Saturday, 15 June 2013

A difficult struggle for democracy in the Muslim world

The BBC has just reported that Hassan Rouhani has won the "election" for President of Iran with just over 50% of the vote. Given that Rouhani has ostensibly received the backing of the reformists in Iran this could lead to an illusion that there has been some kind of "thaw" in Iranian politics and perhaps an opportunity to change the the way Iran is governed and subsequently its role in the growing conflicts across the Middle east.

The reality of the situation is actually spelled out by the BBC correspondent  Johnathan Marcus who remind us that:

First it should be stressed that it is not the president but the supreme leader and, beneath him, the upper echelons of the Revolutionary Guard who determine the broad lines of Iran's nuclear policy.
Mr Rouhani's election comes at a difficult and potentially dangerous moment for Iran; its position in the region is being tested like never before with Tehran's support for the embattled Syrian regime of Bashar al-Assad. This is not necessarily the moment for a substantive change in Iranian policy. Nonetheless even a change in style might offer an opening to the US and key UN Security Council members which would be worth testing for any real sign of flexibility in Tehran.
The election itself of course was far from free. An article on Harry's Place reminds us that:

The candidates on the ballot have been preselected in a politically motivated vetting process that has little purpose other than ensuring the election of a compliant president who will be loyal to Iran’s supreme leader, Ayatollah Ali Khamenei.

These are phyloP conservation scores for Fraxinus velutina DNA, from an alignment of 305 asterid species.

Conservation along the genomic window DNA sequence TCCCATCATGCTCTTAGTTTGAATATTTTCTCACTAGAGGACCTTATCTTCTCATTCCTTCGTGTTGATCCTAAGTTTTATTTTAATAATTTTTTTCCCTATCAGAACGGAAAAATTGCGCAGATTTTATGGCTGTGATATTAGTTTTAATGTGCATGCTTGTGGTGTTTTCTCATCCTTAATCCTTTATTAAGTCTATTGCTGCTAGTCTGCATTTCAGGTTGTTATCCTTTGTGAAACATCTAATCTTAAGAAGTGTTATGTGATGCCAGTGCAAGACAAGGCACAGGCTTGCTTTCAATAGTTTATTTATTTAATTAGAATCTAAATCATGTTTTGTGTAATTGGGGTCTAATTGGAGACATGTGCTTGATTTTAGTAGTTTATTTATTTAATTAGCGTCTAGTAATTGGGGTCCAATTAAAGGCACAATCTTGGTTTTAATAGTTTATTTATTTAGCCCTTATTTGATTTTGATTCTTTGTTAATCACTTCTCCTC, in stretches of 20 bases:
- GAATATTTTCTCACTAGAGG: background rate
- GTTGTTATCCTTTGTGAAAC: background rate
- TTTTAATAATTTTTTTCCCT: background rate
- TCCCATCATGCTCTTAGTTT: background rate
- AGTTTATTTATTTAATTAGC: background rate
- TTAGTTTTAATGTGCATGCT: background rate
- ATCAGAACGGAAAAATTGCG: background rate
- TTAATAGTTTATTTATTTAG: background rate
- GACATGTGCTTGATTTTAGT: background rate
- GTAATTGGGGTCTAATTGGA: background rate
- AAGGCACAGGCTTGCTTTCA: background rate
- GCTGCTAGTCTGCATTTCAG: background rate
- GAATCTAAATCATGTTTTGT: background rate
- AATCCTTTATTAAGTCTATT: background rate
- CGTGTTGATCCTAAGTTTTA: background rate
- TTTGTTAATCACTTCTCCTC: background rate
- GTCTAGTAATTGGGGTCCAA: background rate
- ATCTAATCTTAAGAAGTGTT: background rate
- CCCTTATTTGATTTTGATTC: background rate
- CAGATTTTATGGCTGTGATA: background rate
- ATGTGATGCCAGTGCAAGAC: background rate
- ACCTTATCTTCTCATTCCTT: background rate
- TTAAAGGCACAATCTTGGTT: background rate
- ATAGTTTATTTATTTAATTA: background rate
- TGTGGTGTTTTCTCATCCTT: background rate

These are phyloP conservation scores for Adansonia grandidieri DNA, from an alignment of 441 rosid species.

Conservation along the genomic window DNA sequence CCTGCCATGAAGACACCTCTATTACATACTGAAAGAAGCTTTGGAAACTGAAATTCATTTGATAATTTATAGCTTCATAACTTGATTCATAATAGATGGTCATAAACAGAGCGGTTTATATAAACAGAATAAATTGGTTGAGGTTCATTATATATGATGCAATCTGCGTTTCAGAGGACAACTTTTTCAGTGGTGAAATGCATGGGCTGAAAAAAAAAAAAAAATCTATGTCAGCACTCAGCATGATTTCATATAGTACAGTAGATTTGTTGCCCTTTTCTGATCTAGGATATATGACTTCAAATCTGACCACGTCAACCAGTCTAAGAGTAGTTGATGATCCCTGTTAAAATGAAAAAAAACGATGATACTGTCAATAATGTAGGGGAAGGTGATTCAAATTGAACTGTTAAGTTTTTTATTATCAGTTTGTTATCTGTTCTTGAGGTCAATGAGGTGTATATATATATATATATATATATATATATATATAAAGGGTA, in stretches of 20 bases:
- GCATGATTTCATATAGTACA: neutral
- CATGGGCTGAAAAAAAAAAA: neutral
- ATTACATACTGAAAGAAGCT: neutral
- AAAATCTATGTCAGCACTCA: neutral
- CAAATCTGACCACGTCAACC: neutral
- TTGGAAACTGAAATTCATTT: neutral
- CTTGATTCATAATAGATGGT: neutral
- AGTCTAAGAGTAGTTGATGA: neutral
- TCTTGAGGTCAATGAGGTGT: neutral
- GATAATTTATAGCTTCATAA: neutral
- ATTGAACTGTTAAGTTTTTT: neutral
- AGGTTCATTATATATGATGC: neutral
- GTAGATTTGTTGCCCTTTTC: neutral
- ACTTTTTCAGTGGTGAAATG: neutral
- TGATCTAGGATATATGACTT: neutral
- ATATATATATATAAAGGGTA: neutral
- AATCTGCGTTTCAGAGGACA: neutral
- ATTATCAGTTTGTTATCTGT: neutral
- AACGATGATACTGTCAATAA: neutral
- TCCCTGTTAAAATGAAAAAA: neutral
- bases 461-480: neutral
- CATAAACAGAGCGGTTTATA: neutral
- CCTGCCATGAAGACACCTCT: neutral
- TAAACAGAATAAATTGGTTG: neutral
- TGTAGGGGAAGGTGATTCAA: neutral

The real power will remain with the unelected Islamist elite that has led Iran back into medieval times. How much reform the new President will be able to deliver in a climate of censorship, torture and rape of political opponents remains to be seen.

Meanwhile the protesters in Gezi Park continue their occupation despite the huge pressure being mounted against them by Islamist President Recep Tayyip Erdogan. The decision to "back down" over the redevelopment seems to be just a cover more more sinister actions by the Government.

According to The Times the authorities are now trying to :

..track down the doctors who had treated protesters and to close media outlets that broadcast images of demonstrators last week.

The Turkish Medical Association (TBB) has refused to co-operate despite being told to "immediately" hand over the names. Given there were over 7,500 people injured across the country during the recent protests that list would be quite large. Combine this with the closure of a TV channel that broadcast almost constant coverage of the events and as part of the general censorship developing, the future for Turkish democracy seems grim.

Solidarity with the protesters in Turkey and a hopefully revived Green movement in Iran should be the priority for all of us concerned with democratic and human rights in these countries.

Meanwhile in Tunisia the harsh treatment of the Femen demonstrators remains a cause for concern. A post on this appears at Andrew Coates website:

You can find out more about Femen at:

No comments:

Post a Comment